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Sunday, 30 August 2015

MIDEAST STOCKS-Markets rise but oil-driven rally losing steam | Reuters

MIDEAST STOCKS-Markets rise but oil-driven rally losing steam | Reuters:



"Most Middle East stock markets
rose but closed well off their intra-day highs on Sunday and
some edged lower as investors started selling into the region's
rally, indicating sentiment was still shaky even after oil
prices rebounded.



Saudi Arabia's main index, which surged as much as
4.6 percent early in the day, closed just 1.1 percent higher.
That left the index up 11 percent from a 29-month low hit last
Monday, but still 15 percent below its level at the end of last
month. 



The petrochemical sector, up 3.2 percent, was the
main support on Sunday after Brent oil climbed above $50
per barrel on Friday. The sector's margins are directly affected
by oil prices and leading petrochemical producer Saudi Basic
Industries surged 4.0 percent."



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Why $40 oil is killing Iraq, Venezuela and others, but not Russia

Why $40 oil is killing Iraq, Venezuela and others, but not Russia:



"It’s not the economy, stupid. At least it isn’t where hearts are warmed by the fiercer flame of nationalism, rather than rising living standards.



Oil prices as low as $40 a barrel are separating the oil haves from the oil have-nots. The oil producers happily rode a wave of high oil prices for years, buying popularity with increased state spending while excusing themselves from the hard pounding of legitimate economic reform. The oil-buyers — like India and Egypt — now enjoy prices as low as a third of those they paid as recently as two years ago and can cut fuel subsidies, saving spending or redirecting it to broader social uses.



As a result, most of the oil-producers are now in a troubling position.  Venezuela’s President Nicolas Maduro faces parliamentary elections in December with falling popularity and a poll showing Venezuelans will vote for the opposition rather than his Socialist Party by a factor of two to one. Maduro lacks the charismatic populism of his predecessor, Hugo Chavez — a popularity based on the former president’s insistence that the high oil revenues were benefitting the poor (they did) and making the nation great, while sticking it to the Americans."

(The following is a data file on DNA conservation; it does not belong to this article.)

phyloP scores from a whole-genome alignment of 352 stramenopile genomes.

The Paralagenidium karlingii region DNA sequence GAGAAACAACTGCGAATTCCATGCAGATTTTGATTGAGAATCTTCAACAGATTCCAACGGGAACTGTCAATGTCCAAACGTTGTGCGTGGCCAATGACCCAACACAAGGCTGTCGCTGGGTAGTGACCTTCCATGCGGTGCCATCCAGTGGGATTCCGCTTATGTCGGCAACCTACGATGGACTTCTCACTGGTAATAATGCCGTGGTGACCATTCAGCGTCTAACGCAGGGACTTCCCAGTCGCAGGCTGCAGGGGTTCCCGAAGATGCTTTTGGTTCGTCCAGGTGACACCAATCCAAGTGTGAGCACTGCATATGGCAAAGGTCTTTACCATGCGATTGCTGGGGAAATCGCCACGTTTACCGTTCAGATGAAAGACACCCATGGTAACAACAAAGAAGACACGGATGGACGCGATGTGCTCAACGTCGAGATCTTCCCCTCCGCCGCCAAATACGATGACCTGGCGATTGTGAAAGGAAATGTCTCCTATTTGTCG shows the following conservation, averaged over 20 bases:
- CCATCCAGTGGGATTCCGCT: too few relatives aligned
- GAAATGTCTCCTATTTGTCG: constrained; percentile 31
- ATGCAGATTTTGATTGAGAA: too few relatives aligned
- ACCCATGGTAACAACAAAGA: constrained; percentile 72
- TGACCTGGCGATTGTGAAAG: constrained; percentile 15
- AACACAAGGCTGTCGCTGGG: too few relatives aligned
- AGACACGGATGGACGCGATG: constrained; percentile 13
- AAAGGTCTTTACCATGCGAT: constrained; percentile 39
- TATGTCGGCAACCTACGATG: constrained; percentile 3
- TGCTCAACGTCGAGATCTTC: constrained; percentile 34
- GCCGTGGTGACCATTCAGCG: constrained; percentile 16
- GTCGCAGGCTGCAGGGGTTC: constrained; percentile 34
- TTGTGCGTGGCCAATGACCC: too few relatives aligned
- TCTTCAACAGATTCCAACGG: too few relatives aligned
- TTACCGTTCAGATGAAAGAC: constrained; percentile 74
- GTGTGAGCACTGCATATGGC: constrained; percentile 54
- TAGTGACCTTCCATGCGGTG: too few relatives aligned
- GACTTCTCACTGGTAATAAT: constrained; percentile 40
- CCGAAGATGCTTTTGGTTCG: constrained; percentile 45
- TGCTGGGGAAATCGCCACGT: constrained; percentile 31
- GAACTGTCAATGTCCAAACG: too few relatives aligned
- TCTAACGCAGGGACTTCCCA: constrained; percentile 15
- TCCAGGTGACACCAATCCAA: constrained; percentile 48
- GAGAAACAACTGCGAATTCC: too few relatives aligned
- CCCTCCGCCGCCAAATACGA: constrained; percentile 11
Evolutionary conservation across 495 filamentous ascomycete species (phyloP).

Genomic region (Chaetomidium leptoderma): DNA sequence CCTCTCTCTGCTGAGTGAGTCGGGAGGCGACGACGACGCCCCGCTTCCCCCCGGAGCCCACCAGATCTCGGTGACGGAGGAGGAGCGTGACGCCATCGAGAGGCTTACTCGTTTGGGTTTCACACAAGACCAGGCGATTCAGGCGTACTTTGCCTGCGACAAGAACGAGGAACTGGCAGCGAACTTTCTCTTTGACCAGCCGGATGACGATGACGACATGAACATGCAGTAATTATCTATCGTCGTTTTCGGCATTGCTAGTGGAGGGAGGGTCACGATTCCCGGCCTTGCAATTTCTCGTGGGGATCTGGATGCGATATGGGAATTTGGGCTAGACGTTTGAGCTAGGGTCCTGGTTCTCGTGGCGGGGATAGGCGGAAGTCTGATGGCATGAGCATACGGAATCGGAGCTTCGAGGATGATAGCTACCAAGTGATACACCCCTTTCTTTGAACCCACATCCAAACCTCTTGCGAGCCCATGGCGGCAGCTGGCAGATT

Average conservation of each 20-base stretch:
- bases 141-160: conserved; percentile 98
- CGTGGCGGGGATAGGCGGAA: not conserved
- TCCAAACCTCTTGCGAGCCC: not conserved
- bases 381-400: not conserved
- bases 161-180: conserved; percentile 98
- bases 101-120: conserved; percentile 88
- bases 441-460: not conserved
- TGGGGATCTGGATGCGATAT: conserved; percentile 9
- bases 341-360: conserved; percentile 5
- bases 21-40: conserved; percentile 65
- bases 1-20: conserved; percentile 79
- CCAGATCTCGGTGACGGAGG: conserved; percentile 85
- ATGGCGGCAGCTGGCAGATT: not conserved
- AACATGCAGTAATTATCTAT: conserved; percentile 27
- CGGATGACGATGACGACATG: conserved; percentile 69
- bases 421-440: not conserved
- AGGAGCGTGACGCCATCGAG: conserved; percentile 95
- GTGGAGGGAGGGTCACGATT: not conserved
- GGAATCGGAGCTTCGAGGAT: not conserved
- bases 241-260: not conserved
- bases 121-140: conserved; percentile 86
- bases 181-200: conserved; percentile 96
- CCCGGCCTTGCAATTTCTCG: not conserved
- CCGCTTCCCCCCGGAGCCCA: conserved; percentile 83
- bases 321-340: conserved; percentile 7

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MIDEAST STOCKS-Saudi Arabia surges, boosted by stronger oil | Reuters

MIDEAST STOCKS-Saudi Arabia surges, boosted by stronger oil | Reuters:



"Saudi Arabia's stock market continued its sharp rebound in early trade on Sunday as stronger oil prices lifted shares in the petrochemical sector.



The kingdom's main stock index jumped 4.2 percent in the opening minutes and petrochemicals giant Saudi Basic Industries (SABIC) rose 6.5 percent. The petrochemical sector index added 5.7 percent.



Other sectors were also strong although lagging behind petrochemicals, for whom stronger oil translates into higher margins. National Commercial Bank, Saudi Arabia's largest lender, surged 4.2 percent."



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Dubai Financial Market jumps on oil price surge | The National

Dubai Financial Market jumps on oil price surge | The National:



"The Dubai Financial Market rose 3 per cent in early trade on Sunday on the back of a sharp spike in oil prices.



Property stocks led the way, with Emaar Properties up 4.29 per cent in the opening half an hour, while Damac was up 4.46 per cent and the Dubai contractor Arabtec 2.49 per cent.



The Abu Dhabi Securities Exchange General Index was up 1.46 per cent."



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Why sukuk may prove a haven amid sell-off | GulfNews.com

Why sukuk may prove a haven amid sell-off | GulfNews.com:



"Investors seeking a refuge amid the emerging-market rout could do worse than consider Middle East Islamic bonds. 




The average yield on Middle Eastern Sharia-compliant bonds, which pay a return on assets to adhere to Islam’s ban on interest, was 4.56 per cent on Wednesday, compared with 6.66 per cent for emerging-market debt. That’s near the widest such spread since March and 13 basis points from the widest since 2004.



“Sukuk are held in more stable hands and they’re not as panicky as the rest of emerging markets,” Robert Hahm, an investment manager at Mashreq Capital DIFC Ltd. in Dubai, which runs the Middle East and Africa’s best-performing Sharia- compliant fixed-income fund this year, said by phone on Aug. 25. “The investor base is more long-term oriented, more dedicated.”"



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